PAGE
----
Just a couple of weeks ago, an explosion rocked Tianjin, China. On Sunday, Reuters reported that an explosion rocked a warehouse at a US military base in Japan.
An explosion rocked a warehouse at a U.S. military base in Sagamihara, Kanagawa Prefecture, about 40 km southwest of Tokyo, but there were no reports of injuries, fire officials said on Monday.
The local fire department said it received a call just after midnight of an explosion at the warehouse, where it said "dangerous material" is stored.
It dispatched firefighters, and said later the blaze had subsided with little danger of it spreading since there were no adjacent buildings. The cause of the fire was not immediately known but metal oxygen tanks in the warehouse may have exploded, firefighters said.
Defense Minister Gen Nakatani said Monday the incident was regrettable as it would cause great fear among the local residents.
"The Defense Ministry expressed its regret to the United States," Nakatani said. "We asked them to provide further information, investigate the cause and take preventive steps."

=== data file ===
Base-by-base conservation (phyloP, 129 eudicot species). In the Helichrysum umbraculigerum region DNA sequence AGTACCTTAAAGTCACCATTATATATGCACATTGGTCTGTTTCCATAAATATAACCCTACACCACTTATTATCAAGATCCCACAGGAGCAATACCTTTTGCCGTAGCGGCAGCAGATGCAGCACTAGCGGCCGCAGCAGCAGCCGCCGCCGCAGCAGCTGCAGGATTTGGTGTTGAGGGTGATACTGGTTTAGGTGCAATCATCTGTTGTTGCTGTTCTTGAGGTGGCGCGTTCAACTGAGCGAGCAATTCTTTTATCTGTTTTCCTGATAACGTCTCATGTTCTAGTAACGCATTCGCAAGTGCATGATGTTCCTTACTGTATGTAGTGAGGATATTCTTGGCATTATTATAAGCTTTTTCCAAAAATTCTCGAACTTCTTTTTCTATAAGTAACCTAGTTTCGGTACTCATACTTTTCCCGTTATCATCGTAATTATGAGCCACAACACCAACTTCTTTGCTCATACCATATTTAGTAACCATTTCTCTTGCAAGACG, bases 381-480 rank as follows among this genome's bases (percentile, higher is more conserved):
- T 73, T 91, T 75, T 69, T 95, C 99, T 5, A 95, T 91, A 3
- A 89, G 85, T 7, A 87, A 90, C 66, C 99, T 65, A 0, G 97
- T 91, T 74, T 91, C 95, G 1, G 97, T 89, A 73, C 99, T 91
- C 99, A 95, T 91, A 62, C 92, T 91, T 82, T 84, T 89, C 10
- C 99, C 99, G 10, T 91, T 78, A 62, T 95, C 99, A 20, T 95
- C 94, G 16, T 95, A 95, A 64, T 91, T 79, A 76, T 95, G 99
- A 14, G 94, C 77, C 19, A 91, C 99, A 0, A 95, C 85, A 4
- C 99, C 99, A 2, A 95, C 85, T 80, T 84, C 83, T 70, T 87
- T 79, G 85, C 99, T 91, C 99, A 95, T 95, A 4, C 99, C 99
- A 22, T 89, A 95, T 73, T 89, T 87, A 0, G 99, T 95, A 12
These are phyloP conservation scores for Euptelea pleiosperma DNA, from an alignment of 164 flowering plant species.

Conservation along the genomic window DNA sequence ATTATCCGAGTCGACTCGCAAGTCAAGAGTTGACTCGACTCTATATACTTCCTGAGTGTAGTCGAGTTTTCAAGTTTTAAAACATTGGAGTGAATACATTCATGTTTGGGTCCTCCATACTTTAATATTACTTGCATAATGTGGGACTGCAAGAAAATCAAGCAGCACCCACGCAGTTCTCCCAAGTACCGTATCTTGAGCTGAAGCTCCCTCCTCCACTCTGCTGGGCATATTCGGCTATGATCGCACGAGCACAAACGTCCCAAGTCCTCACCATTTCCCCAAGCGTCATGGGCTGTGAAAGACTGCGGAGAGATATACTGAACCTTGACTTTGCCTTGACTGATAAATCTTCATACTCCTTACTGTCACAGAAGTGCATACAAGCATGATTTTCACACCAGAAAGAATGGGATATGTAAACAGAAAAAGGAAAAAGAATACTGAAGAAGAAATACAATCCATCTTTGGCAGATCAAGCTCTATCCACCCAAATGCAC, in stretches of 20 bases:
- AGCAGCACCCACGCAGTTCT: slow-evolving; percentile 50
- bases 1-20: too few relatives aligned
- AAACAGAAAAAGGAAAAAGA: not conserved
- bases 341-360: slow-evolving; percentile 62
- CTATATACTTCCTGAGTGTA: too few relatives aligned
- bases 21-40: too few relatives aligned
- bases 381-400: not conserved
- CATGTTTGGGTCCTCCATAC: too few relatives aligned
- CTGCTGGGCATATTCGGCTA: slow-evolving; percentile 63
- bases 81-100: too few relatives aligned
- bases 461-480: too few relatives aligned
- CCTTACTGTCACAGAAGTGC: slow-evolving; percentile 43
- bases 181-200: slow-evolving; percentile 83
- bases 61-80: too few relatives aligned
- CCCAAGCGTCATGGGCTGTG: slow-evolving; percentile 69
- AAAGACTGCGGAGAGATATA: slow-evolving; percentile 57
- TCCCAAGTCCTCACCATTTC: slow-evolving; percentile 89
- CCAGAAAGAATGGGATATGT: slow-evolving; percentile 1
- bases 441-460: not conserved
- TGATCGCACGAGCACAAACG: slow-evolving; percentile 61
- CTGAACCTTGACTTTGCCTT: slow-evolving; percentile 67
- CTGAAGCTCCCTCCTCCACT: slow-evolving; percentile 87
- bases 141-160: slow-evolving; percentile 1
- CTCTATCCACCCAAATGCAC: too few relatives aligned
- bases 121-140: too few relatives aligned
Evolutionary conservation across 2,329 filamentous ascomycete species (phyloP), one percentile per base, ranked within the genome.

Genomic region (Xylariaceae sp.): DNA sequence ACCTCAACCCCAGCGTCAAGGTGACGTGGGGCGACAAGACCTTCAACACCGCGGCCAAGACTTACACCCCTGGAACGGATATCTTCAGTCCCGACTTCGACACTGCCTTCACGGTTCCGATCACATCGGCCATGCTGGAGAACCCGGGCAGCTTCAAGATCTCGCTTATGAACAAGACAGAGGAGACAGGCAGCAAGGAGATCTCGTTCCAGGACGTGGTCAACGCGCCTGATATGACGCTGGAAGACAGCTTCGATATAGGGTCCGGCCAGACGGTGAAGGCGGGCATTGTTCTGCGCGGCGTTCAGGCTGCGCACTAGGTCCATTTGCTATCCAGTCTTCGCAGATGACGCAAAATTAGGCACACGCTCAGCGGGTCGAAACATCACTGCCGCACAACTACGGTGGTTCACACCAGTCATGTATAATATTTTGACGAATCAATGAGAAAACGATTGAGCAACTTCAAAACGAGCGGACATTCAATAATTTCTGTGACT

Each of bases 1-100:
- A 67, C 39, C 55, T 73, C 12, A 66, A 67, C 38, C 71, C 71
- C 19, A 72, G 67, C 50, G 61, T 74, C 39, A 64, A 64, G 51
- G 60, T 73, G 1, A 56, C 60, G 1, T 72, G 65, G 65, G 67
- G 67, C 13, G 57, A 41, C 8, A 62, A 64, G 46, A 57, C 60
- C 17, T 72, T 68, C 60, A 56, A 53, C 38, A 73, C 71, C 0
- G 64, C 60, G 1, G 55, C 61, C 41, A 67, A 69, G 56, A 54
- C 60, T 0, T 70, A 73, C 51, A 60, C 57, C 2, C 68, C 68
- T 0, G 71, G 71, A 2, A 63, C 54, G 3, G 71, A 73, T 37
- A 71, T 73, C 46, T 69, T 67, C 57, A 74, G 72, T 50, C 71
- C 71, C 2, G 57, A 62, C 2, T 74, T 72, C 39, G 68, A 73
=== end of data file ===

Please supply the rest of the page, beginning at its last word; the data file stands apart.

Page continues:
Japanese police claim that they do not have jurisdiction to investigate because it happened on a US military base. Therefore, the Defense Department will be the ones to investigate.
One local said that though he knew the base was used for the storage of materials, it was this explosion that made him "start thinking in a totally different way."
The US Army issued a statement, which read, "The Army appreciates the quick reaction and support of our partners from the Sagamihara City emergency services."
Though no troops lived at the depot, it is a workplace for an estimated 200 personnel, according to The Guardian. It is home to the 35th Combat Sustainment Support Battalion, concerned with army supply and logistics including the management of chemicals and ammunition.
According to the Army, the materials were not hazardous and there was no ammunition or radiological materials stored there.
The 35th Combat Sustainment Support Battalion assisted in aid efforts following the devastating earthquake and tsunami in 2011.Don't forget to Like Freedom Outpost on Facebook, Google Plus, & Twitter. You can also get Freedom Outpost delivered to your Amazon Kindle device here.